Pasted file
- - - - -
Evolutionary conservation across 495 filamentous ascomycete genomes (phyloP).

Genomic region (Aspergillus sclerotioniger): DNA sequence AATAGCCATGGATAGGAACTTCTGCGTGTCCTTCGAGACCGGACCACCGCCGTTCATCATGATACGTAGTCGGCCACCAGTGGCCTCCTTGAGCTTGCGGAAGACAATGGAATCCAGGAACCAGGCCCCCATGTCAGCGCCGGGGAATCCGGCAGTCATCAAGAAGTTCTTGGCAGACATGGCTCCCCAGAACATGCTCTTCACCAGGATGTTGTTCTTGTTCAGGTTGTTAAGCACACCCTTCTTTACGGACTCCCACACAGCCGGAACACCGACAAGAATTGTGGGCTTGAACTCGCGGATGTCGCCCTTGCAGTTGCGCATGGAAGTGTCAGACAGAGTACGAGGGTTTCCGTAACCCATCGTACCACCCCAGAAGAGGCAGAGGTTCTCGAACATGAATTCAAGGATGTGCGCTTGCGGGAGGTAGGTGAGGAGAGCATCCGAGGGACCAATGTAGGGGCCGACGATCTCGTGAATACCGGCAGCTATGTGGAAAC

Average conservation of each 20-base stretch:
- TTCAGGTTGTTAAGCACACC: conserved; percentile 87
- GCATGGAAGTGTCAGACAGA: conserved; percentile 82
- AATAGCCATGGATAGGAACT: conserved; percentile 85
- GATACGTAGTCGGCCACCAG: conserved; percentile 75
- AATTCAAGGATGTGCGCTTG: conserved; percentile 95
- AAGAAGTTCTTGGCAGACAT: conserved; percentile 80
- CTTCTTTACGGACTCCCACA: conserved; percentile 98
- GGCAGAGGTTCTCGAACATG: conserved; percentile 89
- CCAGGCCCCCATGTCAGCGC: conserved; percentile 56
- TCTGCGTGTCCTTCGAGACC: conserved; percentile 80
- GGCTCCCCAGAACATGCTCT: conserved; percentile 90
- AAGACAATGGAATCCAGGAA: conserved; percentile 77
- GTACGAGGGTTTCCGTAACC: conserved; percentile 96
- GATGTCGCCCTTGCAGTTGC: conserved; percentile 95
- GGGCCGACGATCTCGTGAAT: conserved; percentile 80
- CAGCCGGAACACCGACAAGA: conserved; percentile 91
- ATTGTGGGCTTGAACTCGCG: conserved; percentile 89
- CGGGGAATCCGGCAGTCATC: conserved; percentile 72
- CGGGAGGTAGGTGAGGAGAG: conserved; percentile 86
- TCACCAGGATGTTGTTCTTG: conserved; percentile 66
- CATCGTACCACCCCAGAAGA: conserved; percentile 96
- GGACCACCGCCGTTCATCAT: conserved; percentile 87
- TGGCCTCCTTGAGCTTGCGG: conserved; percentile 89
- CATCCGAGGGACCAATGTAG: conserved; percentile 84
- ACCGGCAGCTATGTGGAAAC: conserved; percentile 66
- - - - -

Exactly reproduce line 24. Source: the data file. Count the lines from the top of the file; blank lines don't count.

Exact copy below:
- CATCGTACCACCCCAGAAGA: conserved; percentile 96